• Don’t be afraid to create multiple style sheets for various purposes.
    The intent of this tip is not to add complexity to your solution, but rather to show you how multiple style sheets can work together to accomplish a business requirement.  We frequently talk to clients who want to be able to print things from SharePoint, without printing all of the branding surrounding the content.  We can achieve this by creating a print.css file which will basically hide all of the master page area, allowing for only the content to be printed.  In the same file, you can control things like page margins, fonts, or even inject a logo or watermark on the page

 

  • You may need to utilize !important.
    If you have had any experience with styles or style sheets, chances are you’ve run across “!important” trailing behind a particular setting. This parameter gives weight to setting, so even though it may not be the last style applied (remember back to the order in which style sheets are loaded), it will override the setting. SharePoint has a different page lifecycle as compared to a regular aspx page, so there are times where the only way to get a style applied, is to the add this parameter; example below:

Hide the Browse and Page Tabs

Hide the Browse and Page Tabs

The tabular menu can be hidden, as seen in this post, but if you’d just like to hide the standard Browse and Page tabs that appear when working in SharePoint, here’s the code to do it.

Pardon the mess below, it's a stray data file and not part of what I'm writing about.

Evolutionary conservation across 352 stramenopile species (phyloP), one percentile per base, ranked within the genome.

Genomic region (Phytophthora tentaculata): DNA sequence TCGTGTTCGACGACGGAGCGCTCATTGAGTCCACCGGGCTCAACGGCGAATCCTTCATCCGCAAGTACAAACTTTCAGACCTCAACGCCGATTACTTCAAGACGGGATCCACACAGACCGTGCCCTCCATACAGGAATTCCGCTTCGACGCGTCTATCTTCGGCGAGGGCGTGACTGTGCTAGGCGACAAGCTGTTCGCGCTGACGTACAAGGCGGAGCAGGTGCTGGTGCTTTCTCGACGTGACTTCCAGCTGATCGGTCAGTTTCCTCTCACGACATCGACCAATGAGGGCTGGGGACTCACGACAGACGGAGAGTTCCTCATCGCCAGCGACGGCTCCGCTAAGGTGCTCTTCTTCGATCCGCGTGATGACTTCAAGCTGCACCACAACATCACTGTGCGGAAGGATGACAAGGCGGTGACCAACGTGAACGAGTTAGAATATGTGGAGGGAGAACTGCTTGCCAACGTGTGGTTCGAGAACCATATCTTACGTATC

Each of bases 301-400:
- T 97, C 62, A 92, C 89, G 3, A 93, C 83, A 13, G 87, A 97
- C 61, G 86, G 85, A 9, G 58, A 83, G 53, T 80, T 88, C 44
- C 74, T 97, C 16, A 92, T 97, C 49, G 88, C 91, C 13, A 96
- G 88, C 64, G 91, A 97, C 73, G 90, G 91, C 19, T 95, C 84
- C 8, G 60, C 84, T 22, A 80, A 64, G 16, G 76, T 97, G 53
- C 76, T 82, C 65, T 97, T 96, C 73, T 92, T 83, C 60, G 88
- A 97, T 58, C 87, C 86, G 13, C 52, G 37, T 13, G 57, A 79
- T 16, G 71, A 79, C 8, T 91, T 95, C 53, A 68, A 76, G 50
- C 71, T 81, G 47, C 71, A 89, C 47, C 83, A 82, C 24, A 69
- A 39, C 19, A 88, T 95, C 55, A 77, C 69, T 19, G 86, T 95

Want to hide the Browse tab?

Drop this code in:

<style>
#Ribbon.Read-title { display : none; }
</style>

 

Want to hide the Page tab?

Drop this code in:

<style>
#Ribbon.WikiPageTab-title { display : none; }
</style>

 

Want to hide both?

Drop this code in:

/* Hide the BROWSE and PAGE Tabs */
<style>
.ms-cui-tts { display : none; }
</style>

Change the Loading Image on SharePoint External List

Change the External List Loading Gif

**So far this only works on Chrome =\

External lists pull content from an external data source and surface the items into SharePoint.  This allows you to easily work with the items using the SharePoint web/app part controls as you normally would with a standard SharePoint list.  The loading image that appears on an external list is a bit clunky, and dates back to SharePoint 2007– possibly earlier.

Here’s what that loading image looks like. 

I mean it works and does the trick to pacify users while content is loaded, but of course, I had other plans…I wanted to change it to something a little more industry-specific for my company.  Something like this:

So after looking around online, I was able to change the loading image (only in chrome so far) with a little CSS.

Want to change it?

Drop this code in:

div[style='padding-top:5px;']>center>img[src='/_layouts/15/images/gears_an.gif']{
    display:none;
}
div[style='padding-top:5px;']>center:before{
    display:block;
    content: " ";
    /* adjust height and width to fit your gif*/
    width: 70px;
    height: 70px;
    /* again, replace this url with the url of your .gif of choice */
    background-image:url('/_layouts/15/images/gears_anv4.gif');
    background-repeat:no-repeat;
}